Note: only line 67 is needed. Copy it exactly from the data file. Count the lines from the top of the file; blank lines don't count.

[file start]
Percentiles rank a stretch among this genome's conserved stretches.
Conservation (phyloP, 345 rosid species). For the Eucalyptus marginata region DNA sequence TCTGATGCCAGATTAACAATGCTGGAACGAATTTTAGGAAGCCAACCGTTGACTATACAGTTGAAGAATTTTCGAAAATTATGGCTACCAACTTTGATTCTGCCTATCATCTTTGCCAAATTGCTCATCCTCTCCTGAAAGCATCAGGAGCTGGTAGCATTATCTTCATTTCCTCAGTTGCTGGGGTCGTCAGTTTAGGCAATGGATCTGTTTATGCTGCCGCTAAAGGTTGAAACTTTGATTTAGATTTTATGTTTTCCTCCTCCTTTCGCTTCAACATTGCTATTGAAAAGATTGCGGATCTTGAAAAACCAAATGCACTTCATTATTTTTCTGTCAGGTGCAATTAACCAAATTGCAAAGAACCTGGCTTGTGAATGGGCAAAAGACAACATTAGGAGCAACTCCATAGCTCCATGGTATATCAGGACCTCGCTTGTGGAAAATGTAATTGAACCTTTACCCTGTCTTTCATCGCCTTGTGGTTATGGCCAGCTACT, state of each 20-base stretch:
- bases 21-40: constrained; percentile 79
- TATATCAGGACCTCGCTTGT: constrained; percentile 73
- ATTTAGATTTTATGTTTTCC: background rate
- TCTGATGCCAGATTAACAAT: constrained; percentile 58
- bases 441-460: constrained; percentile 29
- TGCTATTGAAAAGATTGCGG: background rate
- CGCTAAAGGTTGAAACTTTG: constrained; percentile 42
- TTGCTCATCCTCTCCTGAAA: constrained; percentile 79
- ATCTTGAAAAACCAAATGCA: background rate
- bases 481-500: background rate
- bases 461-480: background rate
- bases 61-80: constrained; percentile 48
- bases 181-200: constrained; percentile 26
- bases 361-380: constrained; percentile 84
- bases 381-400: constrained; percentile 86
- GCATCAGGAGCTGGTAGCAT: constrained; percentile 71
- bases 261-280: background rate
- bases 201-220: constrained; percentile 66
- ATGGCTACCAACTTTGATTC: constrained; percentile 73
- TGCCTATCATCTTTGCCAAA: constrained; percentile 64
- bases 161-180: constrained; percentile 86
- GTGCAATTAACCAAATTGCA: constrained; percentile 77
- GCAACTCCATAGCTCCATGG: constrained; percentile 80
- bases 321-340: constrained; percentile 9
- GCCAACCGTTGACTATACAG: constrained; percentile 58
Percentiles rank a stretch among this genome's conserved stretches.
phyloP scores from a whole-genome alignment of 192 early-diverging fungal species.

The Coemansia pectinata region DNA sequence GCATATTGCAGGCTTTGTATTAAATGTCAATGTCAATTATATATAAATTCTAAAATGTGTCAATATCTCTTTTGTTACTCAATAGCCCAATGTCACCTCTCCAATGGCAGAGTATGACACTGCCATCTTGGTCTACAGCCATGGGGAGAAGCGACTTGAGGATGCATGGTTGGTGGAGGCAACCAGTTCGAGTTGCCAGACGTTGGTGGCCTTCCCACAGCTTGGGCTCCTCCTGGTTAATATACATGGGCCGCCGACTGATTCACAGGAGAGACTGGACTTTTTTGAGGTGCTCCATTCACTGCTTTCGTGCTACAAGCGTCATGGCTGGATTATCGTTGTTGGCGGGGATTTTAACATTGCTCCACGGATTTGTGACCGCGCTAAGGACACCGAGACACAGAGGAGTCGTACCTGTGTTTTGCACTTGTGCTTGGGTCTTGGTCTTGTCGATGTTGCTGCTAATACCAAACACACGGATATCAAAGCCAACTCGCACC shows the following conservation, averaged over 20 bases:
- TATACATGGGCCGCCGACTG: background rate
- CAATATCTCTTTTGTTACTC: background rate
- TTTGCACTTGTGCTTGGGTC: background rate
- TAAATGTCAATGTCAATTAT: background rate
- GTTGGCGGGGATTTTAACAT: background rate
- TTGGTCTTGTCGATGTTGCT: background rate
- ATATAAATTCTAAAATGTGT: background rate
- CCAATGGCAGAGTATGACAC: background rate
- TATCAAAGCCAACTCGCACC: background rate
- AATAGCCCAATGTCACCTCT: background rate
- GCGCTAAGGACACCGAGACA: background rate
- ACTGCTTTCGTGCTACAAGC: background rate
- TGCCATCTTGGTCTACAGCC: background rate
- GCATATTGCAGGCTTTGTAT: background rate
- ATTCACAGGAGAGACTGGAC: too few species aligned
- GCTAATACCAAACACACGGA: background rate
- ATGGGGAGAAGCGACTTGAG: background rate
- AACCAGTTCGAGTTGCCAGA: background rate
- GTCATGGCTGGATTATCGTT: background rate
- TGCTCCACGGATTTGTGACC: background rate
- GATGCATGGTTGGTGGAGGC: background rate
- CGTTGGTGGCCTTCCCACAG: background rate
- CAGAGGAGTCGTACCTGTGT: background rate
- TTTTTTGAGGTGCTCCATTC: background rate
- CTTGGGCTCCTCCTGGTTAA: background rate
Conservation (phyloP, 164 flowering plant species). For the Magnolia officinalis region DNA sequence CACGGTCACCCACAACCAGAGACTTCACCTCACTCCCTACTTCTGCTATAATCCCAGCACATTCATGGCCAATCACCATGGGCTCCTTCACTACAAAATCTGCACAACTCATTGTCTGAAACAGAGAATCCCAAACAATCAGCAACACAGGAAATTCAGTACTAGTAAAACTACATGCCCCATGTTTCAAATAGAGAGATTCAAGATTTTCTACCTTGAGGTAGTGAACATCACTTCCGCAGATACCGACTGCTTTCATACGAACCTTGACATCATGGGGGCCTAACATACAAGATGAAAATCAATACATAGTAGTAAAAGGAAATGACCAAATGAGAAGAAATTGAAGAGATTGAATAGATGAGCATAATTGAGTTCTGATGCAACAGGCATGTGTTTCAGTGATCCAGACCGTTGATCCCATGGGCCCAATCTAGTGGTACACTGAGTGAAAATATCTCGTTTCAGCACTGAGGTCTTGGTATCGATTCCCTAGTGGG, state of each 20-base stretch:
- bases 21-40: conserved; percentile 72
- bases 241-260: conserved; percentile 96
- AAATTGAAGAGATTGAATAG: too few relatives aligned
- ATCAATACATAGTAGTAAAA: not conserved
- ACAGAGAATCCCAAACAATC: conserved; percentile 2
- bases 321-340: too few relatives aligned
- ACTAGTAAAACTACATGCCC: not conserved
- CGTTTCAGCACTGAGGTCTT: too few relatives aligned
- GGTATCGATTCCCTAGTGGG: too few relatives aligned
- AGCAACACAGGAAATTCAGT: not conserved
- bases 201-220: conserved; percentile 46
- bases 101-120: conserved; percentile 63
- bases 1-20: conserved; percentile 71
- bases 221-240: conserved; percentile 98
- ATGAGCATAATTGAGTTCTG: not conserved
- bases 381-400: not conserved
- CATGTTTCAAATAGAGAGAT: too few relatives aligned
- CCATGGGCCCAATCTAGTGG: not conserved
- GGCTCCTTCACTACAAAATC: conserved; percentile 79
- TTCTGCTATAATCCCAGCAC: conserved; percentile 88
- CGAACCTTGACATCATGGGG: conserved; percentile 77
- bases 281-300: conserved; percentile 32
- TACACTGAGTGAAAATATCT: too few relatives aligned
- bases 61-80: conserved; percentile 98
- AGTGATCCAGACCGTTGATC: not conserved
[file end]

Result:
- bases 201-220: conserved; percentile 46